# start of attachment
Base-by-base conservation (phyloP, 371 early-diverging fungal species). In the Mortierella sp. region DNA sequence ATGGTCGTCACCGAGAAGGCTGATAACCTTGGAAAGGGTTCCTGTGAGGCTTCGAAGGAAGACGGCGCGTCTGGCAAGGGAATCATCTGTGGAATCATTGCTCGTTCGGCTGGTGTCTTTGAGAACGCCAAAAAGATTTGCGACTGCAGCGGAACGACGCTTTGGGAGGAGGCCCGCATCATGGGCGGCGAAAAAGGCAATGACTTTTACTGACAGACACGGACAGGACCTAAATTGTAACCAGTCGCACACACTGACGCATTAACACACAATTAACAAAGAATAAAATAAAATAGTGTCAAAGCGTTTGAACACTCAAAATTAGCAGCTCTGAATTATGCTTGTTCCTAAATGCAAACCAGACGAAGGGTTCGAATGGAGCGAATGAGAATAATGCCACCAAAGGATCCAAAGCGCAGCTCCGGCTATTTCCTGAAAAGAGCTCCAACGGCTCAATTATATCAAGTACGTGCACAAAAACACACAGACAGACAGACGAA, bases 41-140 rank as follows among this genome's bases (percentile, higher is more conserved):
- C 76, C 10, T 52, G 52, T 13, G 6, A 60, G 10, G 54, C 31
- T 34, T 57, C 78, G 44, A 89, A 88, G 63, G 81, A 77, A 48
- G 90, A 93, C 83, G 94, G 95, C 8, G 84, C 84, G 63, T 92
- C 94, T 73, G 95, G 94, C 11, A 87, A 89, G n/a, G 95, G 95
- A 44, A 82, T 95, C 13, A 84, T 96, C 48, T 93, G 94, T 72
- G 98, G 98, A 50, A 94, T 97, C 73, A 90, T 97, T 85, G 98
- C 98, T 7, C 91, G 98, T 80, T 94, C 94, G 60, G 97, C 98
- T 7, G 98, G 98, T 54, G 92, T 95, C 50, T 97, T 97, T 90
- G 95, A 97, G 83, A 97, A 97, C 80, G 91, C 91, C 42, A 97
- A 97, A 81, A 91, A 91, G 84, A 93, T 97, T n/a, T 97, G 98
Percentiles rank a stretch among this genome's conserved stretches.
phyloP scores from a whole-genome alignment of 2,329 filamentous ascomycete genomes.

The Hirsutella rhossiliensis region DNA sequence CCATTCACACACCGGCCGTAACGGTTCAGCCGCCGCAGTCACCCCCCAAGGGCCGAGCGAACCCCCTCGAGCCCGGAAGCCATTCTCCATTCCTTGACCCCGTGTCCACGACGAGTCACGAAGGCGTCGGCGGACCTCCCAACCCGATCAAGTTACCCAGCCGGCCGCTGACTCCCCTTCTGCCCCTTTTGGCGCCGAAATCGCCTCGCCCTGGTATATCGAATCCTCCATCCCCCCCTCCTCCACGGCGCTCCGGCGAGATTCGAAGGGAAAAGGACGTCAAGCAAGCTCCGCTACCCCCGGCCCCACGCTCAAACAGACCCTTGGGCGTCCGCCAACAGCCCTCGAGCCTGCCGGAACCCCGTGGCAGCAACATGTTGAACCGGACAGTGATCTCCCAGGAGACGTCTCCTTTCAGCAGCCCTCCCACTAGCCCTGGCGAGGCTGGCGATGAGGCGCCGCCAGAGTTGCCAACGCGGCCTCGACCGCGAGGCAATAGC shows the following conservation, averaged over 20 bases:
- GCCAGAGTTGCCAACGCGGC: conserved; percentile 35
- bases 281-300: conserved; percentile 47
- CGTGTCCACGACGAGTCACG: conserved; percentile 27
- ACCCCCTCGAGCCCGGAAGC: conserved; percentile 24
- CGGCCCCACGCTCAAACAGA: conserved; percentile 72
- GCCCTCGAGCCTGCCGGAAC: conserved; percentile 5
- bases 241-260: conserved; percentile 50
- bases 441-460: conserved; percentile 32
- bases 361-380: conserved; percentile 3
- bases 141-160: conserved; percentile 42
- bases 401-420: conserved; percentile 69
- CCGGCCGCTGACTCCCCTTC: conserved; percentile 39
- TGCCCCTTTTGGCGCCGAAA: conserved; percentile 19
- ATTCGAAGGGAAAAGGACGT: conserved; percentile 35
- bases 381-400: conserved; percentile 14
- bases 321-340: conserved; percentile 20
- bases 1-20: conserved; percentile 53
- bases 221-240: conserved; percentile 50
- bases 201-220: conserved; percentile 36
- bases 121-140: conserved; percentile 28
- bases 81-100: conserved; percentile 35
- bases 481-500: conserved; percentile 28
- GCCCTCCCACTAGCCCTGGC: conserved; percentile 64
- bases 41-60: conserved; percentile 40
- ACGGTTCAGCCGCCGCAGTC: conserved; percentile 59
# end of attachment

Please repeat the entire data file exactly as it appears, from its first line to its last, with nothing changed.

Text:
Base-by-base conservation (phyloP, 371 early-diverging fungal species). In the Mortierella sp. region DNA sequence ATGGTCGTCACCGAGAAGGCTGATAACCTTGGAAAGGGTTCCTGTGAGGCTTCGAAGGAAGACGGCGCGTCTGGCAAGGGAATCATCTGTGGAATCATTGCTCGTTCGGCTGGTGTCTTTGAGAACGCCAAAAAGATTTGCGACTGCAGCGGAACGACGCTTTGGGAGGAGGCCCGCATCATGGGCGGCGAAAAAGGCAATGACTTTTACTGACAGACACGGACAGGACCTAAATTGTAACCAGTCGCACACACTGACGCATTAACACACAATTAACAAAGAATAAAATAAAATAGTGTCAAAGCGTTTGAACACTCAAAATTAGCAGCTCTGAATTATGCTTGTTCCTAAATGCAAACCAGACGAAGGGTTCGAATGGAGCGAATGAGAATAATGCCACCAAAGGATCCAAAGCGCAGCTCCGGCTATTTCCTGAAAAGAGCTCCAACGGCTCAATTATATCAAGTACGTGCACAAAAACACACAGACAGACAGACGAA, bases 41-140 rank as follows among this genome's bases (percentile, higher is more conserved):
- C 76, C 10, T 52, G 52, T 13, G 6, A 60, G 10, G 54, C 31
- T 34, T 57, C 78, G 44, A 89, A 88, G 63, G 81, A 77, A 48
- G 90, A 93, C 83, G 94, G 95, C 8, G 84, C 84, G 63, T 92
- C 94, T 73, G 95, G 94, C 11, A 87, A 89, G n/a, G 95, G 95
- A 44, A 82, T 95, C 13, A 84, T 96, C 48, T 93, G 94, T 72
- G 98, G 98, A 50, A 94, T 97, C 73, A 90, T 97, T 85, G 98
- C 98, T 7, C 91, G 98, T 80, T 94, C 94, G 60, G 97, C 98
- T 7, G 98, G 98, T 54, G 92, T 95, C 50, T 97, T 97, T 90
- G 95, A 97, G 83, A 97, A 97, C 80, G 91, C 91, C 42, A 97
- A 97, A 81, A 91, A 91, G 84, A 93, T 97, T n/a, T 97, G 98
Percentiles rank a stretch among this genome's conserved stretches.
phyloP scores from a whole-genome alignment of 2,329 filamentous ascomycete genomes.

The Hirsutella rhossiliensis region DNA sequence CCATTCACACACCGGCCGTAACGGTTCAGCCGCCGCAGTCACCCCCCAAGGGCCGAGCGAACCCCCTCGAGCCCGGAAGCCATTCTCCATTCCTTGACCCCGTGTCCACGACGAGTCACGAAGGCGTCGGCGGACCTCCCAACCCGATCAAGTTACCCAGCCGGCCGCTGACTCCCCTTCTGCCCCTTTTGGCGCCGAAATCGCCTCGCCCTGGTATATCGAATCCTCCATCCCCCCCTCCTCCACGGCGCTCCGGCGAGATTCGAAGGGAAAAGGACGTCAAGCAAGCTCCGCTACCCCCGGCCCCACGCTCAAACAGACCCTTGGGCGTCCGCCAACAGCCCTCGAGCCTGCCGGAACCCCGTGGCAGCAACATGTTGAACCGGACAGTGATCTCCCAGGAGACGTCTCCTTTCAGCAGCCCTCCCACTAGCCCTGGCGAGGCTGGCGATGAGGCGCCGCCAGAGTTGCCAACGCGGCCTCGACCGCGAGGCAATAGC shows the following conservation, averaged over 20 bases:
- GCCAGAGTTGCCAACGCGGC: conserved; percentile 35
- bases 281-300: conserved; percentile 47
- CGTGTCCACGACGAGTCACG: conserved; percentile 27
- ACCCCCTCGAGCCCGGAAGC: conserved; percentile 24
- CGGCCCCACGCTCAAACAGA: conserved; percentile 72
- GCCCTCGAGCCTGCCGGAAC: conserved; percentile 5
- bases 241-260: conserved; percentile 50
- bases 441-460: conserved; percentile 32
- bases 361-380: conserved; percentile 3
- bases 141-160: conserved; percentile 42
- bases 401-420: conserved; percentile 69
- CCGGCCGCTGACTCCCCTTC: conserved; percentile 39
- TGCCCCTTTTGGCGCCGAAA: conserved; percentile 19
- ATTCGAAGGGAAAAGGACGT: conserved; percentile 35
- bases 381-400: conserved; percentile 14
- bases 321-340: conserved; percentile 20
- bases 1-20: conserved; percentile 53
- bases 221-240: conserved; percentile 50
- bases 201-220: conserved; percentile 36
- bases 121-140: conserved; percentile 28
- bases 81-100: conserved; percentile 35
- bases 481-500: conserved; percentile 28
- GCCCTCCCACTAGCCCTGGC: conserved; percentile 64
- bases 41-60: conserved; percentile 40
- ACGGTTCAGCCGCCGCAGTC: conserved; percentile 59